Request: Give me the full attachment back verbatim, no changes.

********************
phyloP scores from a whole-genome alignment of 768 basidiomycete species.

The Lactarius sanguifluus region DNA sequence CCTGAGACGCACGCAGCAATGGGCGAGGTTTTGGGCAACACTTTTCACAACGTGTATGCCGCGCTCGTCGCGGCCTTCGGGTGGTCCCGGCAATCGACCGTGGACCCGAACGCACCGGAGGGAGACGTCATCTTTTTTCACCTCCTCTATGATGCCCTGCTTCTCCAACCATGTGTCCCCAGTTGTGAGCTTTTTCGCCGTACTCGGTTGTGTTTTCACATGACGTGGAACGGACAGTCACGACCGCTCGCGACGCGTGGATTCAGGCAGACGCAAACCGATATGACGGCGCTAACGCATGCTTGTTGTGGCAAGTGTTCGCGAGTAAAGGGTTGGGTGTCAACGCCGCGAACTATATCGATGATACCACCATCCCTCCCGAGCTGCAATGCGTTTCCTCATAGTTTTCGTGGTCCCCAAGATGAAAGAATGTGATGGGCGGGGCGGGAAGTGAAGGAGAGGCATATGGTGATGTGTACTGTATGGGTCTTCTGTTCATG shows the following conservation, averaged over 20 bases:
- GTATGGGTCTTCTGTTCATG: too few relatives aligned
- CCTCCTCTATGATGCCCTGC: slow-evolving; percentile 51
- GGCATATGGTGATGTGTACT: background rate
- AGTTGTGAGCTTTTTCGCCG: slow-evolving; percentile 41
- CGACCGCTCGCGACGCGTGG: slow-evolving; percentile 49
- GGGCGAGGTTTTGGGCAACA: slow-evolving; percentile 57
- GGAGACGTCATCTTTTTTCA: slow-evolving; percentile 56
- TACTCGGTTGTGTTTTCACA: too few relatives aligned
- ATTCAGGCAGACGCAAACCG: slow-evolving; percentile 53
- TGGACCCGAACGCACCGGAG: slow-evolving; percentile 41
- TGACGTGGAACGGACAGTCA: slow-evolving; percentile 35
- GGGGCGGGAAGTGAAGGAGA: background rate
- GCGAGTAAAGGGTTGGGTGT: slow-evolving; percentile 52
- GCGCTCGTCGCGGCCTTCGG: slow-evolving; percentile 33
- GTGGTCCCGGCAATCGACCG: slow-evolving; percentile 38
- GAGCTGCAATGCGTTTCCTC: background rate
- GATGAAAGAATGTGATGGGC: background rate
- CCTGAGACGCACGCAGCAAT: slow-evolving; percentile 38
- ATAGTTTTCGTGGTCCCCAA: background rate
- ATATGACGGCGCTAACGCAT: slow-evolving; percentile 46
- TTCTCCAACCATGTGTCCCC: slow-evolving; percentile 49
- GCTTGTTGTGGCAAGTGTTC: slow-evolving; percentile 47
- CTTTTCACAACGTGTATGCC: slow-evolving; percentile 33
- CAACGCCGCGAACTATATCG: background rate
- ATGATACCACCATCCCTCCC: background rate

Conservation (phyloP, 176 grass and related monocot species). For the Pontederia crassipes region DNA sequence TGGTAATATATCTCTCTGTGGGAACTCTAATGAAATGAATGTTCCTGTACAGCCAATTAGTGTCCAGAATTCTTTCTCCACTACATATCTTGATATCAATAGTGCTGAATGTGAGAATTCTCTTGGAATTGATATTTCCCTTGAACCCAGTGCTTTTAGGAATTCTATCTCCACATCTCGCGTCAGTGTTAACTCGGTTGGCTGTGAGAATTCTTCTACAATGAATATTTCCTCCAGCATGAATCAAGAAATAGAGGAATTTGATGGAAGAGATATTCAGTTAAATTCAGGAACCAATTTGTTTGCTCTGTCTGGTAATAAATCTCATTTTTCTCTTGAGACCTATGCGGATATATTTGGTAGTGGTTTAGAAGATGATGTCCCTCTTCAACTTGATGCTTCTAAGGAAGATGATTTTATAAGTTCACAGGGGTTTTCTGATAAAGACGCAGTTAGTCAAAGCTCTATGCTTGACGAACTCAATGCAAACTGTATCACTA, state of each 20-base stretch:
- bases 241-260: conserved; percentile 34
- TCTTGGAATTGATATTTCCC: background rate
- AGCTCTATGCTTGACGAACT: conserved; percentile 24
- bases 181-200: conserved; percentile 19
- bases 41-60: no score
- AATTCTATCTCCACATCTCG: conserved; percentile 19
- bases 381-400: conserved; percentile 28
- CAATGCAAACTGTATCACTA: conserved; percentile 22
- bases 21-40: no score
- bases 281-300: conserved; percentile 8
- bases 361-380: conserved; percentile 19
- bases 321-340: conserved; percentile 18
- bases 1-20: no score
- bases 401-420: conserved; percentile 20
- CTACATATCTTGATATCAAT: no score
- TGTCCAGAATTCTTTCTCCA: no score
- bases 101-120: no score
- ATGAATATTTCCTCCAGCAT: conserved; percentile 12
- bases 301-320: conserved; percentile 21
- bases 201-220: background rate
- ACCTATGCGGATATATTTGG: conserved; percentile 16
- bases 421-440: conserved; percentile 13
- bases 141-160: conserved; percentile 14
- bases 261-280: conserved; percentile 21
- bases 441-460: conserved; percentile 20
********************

phyloP scores from a whole-genome alignment of 768 basidiomycete species.

The Lactarius sanguifluus region DNA sequence CCTGAGACGCACGCAGCAATGGGCGAGGTTTTGGGCAACACTTTTCACAACGTGTATGCCGCGCTCGTCGCGGCCTTCGGGTGGTCCCGGCAATCGACCGTGGACCCGAACGCACCGGAGGGAGACGTCATCTTTTTTCACCTCCTCTATGATGCCCTGCTTCTCCAACCATGTGTCCCCAGTTGTGAGCTTTTTCGCCGTACTCGGTTGTGTTTTCACATGACGTGGAACGGACAGTCACGACCGCTCGCGACGCGTGGATTCAGGCAGACGCAAACCGATATGACGGCGCTAACGCATGCTTGTTGTGGCAAGTGTTCGCGAGTAAAGGGTTGGGTGTCAACGCCGCGAACTATATCGATGATACCACCATCCCTCCCGAGCTGCAATGCGTTTCCTCATAGTTTTCGTGGTCCCCAAGATGAAAGAATGTGATGGGCGGGGCGGGAAGTGAAGGAGAGGCATATGGTGATGTGTACTGTATGGGTCTTCTGTTCATG shows the following conservation, averaged over 20 bases:
- GTATGGGTCTTCTGTTCATG: too few relatives aligned
- CCTCCTCTATGATGCCCTGC: slow-evolving; percentile 51
- GGCATATGGTGATGTGTACT: background rate
- AGTTGTGAGCTTTTTCGCCG: slow-evolving; percentile 41
- CGACCGCTCGCGACGCGTGG: slow-evolving; percentile 49
- GGGCGAGGTTTTGGGCAACA: slow-evolving; percentile 57
- GGAGACGTCATCTTTTTTCA: slow-evolving; percentile 56
- TACTCGGTTGTGTTTTCACA: too few relatives aligned
- ATTCAGGCAGACGCAAACCG: slow-evolving; percentile 53
- TGGACCCGAACGCACCGGAG: slow-evolving; percentile 41
- TGACGTGGAACGGACAGTCA: slow-evolving; percentile 35
- GGGGCGGGAAGTGAAGGAGA: background rate
- GCGAGTAAAGGGTTGGGTGT: slow-evolving; percentile 52
- GCGCTCGTCGCGGCCTTCGG: slow-evolving; percentile 33
- GTGGTCCCGGCAATCGACCG: slow-evolving; percentile 38
- GAGCTGCAATGCGTTTCCTC: background rate
- GATGAAAGAATGTGATGGGC: background rate
- CCTGAGACGCACGCAGCAAT: slow-evolving; percentile 38
- ATAGTTTTCGTGGTCCCCAA: background rate
- ATATGACGGCGCTAACGCAT: slow-evolving; percentile 46
- TTCTCCAACCATGTGTCCCC: slow-evolving; percentile 49
- GCTTGTTGTGGCAAGTGTTC: slow-evolving; percentile 47
- CTTTTCACAACGTGTATGCC: slow-evolving; percentile 33
- CAACGCCGCGAACTATATCG: background rate
- ATGATACCACCATCCCTCCC: background rate

Conservation (phyloP, 176 grass and related monocot species). For the Pontederia crassipes region DNA sequence TGGTAATATATCTCTCTGTGGGAACTCTAATGAAATGAATGTTCCTGTACAGCCAATTAGTGTCCAGAATTCTTTCTCCACTACATATCTTGATATCAATAGTGCTGAATGTGAGAATTCTCTTGGAATTGATATTTCCCTTGAACCCAGTGCTTTTAGGAATTCTATCTCCACATCTCGCGTCAGTGTTAACTCGGTTGGCTGTGAGAATTCTTCTACAATGAATATTTCCTCCAGCATGAATCAAGAAATAGAGGAATTTGATGGAAGAGATATTCAGTTAAATTCAGGAACCAATTTGTTTGCTCTGTCTGGTAATAAATCTCATTTTTCTCTTGAGACCTATGCGGATATATTTGGTAGTGGTTTAGAAGATGATGTCCCTCTTCAACTTGATGCTTCTAAGGAAGATGATTTTATAAGTTCACAGGGGTTTTCTGATAAAGACGCAGTTAGTCAAAGCTCTATGCTTGACGAACTCAATGCAAACTGTATCACTA, state of each 20-base stretch:
- bases 241-260: conserved; percentile 34
- TCTTGGAATTGATATTTCCC: background rate
- AGCTCTATGCTTGACGAACT: conserved; percentile 24
- bases 181-200: conserved; percentile 19
- bases 41-60: no score
- AATTCTATCTCCACATCTCG: conserved; percentile 19
- bases 381-400: conserved; percentile 28
- CAATGCAAACTGTATCACTA: conserved; percentile 22
- bases 21-40: no score
- bases 281-300: conserved; percentile 8
- bases 361-380: conserved; percentile 19
- bases 321-340: conserved; percentile 18
- bases 1-20: no score
- bases 401-420: conserved; percentile 20
- CTACATATCTTGATATCAAT: no score
- TGTCCAGAATTCTTTCTCCA: no score
- bases 101-120: no score
- ATGAATATTTCCTCCAGCAT: conserved; percentile 12
- bases 301-320: conserved; percentile 21
- bases 201-220: background rate
- ACCTATGCGGATATATTTGG: conserved; percentile 16
- bases 421-440: conserved; percentile 13
- bases 141-160: conserved; percentile 14
- bases 261-280: conserved; percentile 21
- bases 441-460: conserved; percentile 20